An ATM user in Malaysia couldn’t believe his luck when the machine spits out cash, believed to be about RM10,000, after he has made his transaction. The unexpected windfall has probably left the man in a moral quandary as the money didn’t belong to him.
A surveillance video footage of the incident has gone viral on Youtube and it made the news in several newspapers overseas. The 17-second long footage showed the man scooping up the money after looking around to check if anyone was watching him.
After putting the amount of money he withdrew in his wallet, the ATM malfunctioned and started to spit out the extra money. It is not known whether the man reported the incident to the bank and returned the money.
The CCTV footage can be seen here.
Since the incident was recorded on a surveillance camera and the footage was time-stamped, the bank could easily identify the account used to make the transaction. That is if a card was used to make the initial withdrawal.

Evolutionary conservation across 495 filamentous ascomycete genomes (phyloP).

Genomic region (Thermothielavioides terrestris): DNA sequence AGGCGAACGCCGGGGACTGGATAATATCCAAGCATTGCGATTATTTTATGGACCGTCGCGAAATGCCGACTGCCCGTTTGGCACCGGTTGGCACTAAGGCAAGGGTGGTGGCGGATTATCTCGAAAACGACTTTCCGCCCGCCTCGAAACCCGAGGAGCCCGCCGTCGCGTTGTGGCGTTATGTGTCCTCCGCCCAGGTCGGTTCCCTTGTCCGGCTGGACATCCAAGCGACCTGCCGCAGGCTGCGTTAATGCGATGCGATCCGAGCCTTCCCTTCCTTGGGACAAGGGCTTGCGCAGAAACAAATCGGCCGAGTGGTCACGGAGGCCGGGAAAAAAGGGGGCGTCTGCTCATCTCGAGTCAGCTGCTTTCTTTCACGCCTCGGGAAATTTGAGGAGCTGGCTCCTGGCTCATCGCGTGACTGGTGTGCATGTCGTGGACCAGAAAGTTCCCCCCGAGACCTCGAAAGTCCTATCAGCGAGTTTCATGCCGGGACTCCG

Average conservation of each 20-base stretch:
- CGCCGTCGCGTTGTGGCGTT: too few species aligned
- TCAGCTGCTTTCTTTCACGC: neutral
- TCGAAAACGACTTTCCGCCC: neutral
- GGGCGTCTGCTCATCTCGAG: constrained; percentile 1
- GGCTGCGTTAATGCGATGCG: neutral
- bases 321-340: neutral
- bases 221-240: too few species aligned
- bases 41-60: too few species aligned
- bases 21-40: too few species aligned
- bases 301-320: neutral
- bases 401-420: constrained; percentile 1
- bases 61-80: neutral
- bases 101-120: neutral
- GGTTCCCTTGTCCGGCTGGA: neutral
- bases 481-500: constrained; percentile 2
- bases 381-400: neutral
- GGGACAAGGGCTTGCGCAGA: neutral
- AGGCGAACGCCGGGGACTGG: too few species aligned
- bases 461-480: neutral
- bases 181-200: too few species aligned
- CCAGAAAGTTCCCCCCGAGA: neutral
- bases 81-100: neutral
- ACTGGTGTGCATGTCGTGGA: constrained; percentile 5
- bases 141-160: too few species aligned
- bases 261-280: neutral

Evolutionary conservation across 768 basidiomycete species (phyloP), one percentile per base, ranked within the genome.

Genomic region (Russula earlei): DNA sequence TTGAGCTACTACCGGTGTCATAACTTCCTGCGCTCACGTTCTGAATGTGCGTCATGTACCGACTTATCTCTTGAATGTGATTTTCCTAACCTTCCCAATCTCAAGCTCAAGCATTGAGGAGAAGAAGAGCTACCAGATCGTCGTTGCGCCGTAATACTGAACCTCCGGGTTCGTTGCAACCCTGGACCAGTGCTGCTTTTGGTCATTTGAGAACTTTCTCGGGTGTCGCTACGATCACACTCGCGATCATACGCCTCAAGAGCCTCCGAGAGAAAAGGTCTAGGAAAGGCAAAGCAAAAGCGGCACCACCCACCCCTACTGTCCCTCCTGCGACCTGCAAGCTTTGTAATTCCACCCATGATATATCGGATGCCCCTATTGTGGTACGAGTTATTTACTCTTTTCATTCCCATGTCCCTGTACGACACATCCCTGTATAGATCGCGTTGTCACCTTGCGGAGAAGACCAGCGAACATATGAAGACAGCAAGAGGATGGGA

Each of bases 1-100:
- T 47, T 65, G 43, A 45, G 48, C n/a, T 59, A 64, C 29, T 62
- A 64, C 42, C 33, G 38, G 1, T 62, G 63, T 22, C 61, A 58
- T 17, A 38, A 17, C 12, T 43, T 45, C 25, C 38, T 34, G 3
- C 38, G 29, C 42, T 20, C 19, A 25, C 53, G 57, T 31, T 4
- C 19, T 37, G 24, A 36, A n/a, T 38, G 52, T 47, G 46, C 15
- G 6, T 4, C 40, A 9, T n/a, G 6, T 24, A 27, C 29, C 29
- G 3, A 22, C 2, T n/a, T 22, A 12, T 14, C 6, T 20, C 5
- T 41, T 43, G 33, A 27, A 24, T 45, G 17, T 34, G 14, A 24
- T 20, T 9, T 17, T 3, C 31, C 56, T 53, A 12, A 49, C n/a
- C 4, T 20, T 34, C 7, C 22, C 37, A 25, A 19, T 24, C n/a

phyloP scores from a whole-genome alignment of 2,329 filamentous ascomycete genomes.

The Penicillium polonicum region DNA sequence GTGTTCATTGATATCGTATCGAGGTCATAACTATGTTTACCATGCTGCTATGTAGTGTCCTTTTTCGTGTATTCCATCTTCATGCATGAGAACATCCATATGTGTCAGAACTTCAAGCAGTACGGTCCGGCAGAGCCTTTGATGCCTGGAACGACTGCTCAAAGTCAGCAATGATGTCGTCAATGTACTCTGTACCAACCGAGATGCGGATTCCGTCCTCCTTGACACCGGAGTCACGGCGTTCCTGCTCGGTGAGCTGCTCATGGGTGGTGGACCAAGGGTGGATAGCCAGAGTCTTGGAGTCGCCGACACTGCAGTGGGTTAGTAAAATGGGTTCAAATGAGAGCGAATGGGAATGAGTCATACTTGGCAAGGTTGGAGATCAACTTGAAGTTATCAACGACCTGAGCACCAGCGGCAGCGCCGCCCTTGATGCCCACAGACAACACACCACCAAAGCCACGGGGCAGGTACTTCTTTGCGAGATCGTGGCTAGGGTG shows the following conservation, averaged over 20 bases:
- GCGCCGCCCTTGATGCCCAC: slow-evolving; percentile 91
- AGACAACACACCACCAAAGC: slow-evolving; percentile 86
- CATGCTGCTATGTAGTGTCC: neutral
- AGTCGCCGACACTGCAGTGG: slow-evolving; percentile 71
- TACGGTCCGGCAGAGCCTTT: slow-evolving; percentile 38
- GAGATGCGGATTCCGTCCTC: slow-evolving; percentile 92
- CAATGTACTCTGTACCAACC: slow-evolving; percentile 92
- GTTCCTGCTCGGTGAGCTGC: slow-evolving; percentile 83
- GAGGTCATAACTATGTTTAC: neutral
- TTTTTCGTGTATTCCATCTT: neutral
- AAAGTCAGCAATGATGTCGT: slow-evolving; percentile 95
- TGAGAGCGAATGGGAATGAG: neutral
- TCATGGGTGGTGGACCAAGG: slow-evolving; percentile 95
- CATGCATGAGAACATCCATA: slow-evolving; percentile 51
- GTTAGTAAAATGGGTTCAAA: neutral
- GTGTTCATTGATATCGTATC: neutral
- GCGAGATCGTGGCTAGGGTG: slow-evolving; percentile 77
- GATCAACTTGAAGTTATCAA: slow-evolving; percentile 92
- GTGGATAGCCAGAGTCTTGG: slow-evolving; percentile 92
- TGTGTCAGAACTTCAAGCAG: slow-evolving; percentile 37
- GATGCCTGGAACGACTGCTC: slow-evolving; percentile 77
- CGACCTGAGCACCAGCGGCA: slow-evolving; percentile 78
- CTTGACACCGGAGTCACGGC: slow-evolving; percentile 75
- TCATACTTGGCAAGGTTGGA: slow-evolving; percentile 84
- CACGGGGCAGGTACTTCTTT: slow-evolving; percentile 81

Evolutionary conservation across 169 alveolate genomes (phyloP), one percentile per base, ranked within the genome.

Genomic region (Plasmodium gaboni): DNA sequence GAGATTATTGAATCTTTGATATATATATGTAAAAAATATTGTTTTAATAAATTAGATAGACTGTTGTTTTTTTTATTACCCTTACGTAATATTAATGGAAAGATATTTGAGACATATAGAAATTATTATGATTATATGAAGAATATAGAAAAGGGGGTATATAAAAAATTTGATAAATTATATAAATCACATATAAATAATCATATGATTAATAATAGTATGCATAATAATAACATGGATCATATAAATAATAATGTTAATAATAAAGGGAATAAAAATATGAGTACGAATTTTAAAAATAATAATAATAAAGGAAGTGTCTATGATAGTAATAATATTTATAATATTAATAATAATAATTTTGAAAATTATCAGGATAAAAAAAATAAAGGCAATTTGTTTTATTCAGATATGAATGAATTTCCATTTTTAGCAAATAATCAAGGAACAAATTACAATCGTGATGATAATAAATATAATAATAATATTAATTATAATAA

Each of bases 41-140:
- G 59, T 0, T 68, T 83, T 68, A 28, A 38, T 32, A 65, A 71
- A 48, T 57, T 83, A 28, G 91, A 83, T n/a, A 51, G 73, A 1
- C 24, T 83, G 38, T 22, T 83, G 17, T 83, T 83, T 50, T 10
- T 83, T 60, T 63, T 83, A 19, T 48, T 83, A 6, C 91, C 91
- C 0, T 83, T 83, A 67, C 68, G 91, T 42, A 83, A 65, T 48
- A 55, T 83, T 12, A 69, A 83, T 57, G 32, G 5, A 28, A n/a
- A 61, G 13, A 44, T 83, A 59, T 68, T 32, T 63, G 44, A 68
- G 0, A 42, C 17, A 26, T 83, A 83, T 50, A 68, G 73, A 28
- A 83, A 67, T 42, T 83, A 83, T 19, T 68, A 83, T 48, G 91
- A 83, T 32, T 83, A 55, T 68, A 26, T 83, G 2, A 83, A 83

Was it just a stroke of luck that led to the ATM user striking the jackpot or was there a crime committed?
Cybersecurity researchers had warned that a secret code could make any ATM start spitting out money without even needing to read a bank card.
According to a report, Kaspersky Lab said a software containing a complex trojan virus could be physically uploaded to ATM machines, allowing criminals to steal millions of dollars. Called Tyupkin, the malware enabled a person to steal money by using an infected machine. The thief needed to access a few hidden menus and input a secret passphrase.
Investigators found that Tyupkin was capable of executing a number of sophisticated operations. Installed using a bootable CD, the trojan’s first order of business is to disable the McAfee antivirus software, often ATMs’ only defence against such malicious code.
The report said it could also disable local network connections, preventing a bank, for instance, from discovering the security breach. It was said to be capable of entering a “standby mode,” activating itself only on certain nights, to help avoid detection.
It added that Tyupkin had been deployed primarily on Russian and Eastern European ATMs, but some machines in the US, Israel, China, France, India, and Malaysia had also fallen victim.
Source : The Heat Malaysia Online